Earliest Flying messengers September 17, 2012

    Author: Beach Combing | in : Ancient, Contemporary, Medieval
    Earliest Flying messengers

    Beachcombing has a few bizarre carrier pigeon stories in a mauve file under the staircase: I mean are pigeon stories ever going to be normal? He thought though that he’d start his pigeon campaign with a simple even tedious question. When were pigeons first used as messengers? Their role carrying messages in the two world […]

    Prison Breaks with Planes September 14, 2012

    Author: Beach Combing | in : Contemporary
    Prison Breaks with Planes

    You are in prison and you have a friend with a plane. How can that plane get you out of prison? Well, at Colditz they built a glider in the castle attic; a glider that perhaps fortunately was never used. Then there are the various helicopter escapes, for which Beachcombing recommends an excellent wikipedia page. […]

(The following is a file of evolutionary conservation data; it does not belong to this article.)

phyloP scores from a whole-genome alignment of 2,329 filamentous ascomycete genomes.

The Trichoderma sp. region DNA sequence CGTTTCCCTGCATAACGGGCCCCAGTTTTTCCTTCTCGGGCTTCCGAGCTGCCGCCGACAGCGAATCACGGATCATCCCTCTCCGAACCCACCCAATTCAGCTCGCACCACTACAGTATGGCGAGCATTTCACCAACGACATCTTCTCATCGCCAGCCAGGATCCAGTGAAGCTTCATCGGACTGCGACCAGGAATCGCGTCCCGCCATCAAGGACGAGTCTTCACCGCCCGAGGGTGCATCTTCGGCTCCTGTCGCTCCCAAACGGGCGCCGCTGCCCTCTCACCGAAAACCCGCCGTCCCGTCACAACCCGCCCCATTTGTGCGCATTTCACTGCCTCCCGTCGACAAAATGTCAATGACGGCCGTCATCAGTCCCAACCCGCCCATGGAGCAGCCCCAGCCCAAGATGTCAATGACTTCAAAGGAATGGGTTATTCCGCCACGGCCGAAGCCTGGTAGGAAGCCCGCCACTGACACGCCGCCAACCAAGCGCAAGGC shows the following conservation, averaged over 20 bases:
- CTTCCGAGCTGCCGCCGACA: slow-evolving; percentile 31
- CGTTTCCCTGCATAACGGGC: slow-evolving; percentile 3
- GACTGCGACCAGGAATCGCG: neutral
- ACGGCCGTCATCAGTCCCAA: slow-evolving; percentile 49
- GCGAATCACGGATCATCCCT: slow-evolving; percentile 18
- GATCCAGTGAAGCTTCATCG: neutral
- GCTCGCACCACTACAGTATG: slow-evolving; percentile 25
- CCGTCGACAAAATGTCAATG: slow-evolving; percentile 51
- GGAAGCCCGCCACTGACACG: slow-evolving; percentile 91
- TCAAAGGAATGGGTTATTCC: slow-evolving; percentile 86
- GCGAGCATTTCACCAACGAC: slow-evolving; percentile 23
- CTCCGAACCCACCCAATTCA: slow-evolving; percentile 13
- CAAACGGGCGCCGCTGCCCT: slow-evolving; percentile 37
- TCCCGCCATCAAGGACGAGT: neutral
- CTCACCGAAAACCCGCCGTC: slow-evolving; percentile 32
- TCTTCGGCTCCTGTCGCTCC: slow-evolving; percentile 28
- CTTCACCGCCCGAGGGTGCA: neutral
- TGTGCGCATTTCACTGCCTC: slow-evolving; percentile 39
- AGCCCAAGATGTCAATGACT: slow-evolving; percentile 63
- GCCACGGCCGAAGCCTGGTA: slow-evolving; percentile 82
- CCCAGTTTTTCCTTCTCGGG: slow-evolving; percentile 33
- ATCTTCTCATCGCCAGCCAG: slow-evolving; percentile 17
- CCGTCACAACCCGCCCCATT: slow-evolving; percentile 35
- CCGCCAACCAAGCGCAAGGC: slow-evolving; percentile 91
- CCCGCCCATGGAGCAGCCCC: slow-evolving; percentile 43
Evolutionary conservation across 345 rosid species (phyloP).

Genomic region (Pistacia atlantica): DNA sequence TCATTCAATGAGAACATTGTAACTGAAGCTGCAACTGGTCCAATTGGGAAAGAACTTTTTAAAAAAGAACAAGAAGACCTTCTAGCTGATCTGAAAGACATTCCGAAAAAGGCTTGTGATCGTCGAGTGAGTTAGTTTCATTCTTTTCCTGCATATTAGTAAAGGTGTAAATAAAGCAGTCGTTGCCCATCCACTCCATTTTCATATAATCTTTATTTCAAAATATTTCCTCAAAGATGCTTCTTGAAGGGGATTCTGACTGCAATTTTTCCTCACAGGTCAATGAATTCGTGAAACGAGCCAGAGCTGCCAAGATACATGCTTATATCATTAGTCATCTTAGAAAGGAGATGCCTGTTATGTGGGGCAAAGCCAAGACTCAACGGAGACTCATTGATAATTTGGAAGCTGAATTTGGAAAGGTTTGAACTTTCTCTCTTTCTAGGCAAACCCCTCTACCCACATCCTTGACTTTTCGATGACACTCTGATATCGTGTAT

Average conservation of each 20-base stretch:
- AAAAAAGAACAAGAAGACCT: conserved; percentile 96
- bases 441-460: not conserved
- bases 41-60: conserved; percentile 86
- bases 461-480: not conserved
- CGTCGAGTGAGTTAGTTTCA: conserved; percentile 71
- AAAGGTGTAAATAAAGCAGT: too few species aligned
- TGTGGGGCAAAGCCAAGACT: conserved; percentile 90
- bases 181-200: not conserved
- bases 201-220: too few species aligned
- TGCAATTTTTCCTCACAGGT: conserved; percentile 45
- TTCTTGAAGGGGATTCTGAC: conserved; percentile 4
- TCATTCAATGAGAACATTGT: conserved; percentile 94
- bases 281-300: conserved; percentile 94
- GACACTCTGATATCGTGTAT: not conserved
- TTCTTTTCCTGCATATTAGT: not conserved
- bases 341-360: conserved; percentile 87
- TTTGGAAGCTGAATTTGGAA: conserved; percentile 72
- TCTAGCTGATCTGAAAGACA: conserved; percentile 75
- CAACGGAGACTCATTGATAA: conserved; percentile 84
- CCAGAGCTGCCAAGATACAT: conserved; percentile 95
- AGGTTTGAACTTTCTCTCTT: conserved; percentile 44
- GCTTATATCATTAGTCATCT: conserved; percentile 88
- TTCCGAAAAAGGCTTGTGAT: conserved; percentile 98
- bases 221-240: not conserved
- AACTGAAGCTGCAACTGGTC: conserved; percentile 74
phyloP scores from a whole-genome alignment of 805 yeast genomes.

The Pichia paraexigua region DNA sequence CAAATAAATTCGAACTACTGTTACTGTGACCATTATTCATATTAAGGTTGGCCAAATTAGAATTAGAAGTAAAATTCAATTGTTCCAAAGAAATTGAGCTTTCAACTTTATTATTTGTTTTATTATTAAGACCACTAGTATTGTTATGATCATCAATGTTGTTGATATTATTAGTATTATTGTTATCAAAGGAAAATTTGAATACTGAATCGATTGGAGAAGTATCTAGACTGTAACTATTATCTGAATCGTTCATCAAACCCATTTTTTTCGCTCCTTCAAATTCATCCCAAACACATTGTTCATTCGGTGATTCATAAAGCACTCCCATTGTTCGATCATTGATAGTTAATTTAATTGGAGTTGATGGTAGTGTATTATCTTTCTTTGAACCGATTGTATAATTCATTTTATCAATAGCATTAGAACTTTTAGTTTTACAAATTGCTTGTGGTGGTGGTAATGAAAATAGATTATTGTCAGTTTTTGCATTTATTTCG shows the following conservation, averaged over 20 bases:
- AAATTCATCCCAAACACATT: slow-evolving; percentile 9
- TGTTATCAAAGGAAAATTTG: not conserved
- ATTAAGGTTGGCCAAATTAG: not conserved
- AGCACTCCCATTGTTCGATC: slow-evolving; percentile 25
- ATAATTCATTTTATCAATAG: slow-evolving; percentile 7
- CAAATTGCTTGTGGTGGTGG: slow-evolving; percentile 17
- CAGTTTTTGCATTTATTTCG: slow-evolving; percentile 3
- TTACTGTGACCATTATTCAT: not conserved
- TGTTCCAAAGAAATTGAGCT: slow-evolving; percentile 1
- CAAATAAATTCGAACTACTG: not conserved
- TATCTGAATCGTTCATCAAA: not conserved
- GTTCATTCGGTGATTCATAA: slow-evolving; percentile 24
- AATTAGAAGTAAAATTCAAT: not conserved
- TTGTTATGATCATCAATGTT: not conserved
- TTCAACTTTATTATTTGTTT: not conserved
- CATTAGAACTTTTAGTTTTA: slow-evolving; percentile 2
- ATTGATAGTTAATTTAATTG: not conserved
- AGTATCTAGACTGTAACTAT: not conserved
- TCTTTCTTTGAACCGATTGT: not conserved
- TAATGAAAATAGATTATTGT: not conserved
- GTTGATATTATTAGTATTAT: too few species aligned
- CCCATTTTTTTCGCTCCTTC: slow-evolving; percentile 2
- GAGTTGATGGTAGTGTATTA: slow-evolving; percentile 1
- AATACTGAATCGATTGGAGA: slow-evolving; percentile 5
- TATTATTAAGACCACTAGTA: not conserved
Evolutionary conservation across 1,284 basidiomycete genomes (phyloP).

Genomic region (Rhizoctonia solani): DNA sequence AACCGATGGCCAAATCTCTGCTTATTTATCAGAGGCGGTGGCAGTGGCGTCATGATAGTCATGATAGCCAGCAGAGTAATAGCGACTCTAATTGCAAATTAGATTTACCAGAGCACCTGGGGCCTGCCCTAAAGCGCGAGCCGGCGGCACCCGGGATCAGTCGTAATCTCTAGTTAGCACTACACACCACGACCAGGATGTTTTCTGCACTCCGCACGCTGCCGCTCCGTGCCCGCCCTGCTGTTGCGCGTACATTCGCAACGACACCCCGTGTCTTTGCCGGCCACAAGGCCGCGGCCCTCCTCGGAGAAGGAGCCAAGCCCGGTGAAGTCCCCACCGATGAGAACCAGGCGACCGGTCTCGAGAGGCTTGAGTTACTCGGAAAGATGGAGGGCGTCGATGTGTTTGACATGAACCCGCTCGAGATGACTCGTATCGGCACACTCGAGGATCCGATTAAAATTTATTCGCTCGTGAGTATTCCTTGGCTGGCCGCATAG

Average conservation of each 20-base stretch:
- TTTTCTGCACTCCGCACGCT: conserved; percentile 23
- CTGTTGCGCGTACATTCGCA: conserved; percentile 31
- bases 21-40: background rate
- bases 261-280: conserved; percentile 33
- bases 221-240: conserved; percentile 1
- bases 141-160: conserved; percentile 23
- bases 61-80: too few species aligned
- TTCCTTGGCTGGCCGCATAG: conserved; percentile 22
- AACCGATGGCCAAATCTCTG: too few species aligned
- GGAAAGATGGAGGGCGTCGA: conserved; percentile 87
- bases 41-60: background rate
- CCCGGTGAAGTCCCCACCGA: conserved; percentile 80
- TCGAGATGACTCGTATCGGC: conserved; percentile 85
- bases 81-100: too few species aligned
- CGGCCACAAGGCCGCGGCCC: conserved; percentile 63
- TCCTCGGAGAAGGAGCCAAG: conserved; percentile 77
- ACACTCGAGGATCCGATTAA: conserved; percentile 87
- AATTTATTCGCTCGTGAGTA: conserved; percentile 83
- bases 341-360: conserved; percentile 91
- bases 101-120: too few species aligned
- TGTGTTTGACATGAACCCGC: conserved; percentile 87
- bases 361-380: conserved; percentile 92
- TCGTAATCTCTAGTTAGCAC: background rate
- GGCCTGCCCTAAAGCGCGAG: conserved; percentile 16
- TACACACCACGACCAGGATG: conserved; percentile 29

The Strange Siege of Nagy Ida September 12, 2012

    Author: Beach Combing | in : Modern
    The Strange Siege of Nagy Ida

    This is a cute little Weird War story. Beach doesn’t expect it is true as it conforms rather well to several Roma stereotypes. Though knowing humanity’s potential for stupidity… Well, let’s say that anything is possible. In the year 1557, during the troubles in Zapoly, the castle of Nagy Ida, in the county of Abaujvar, […]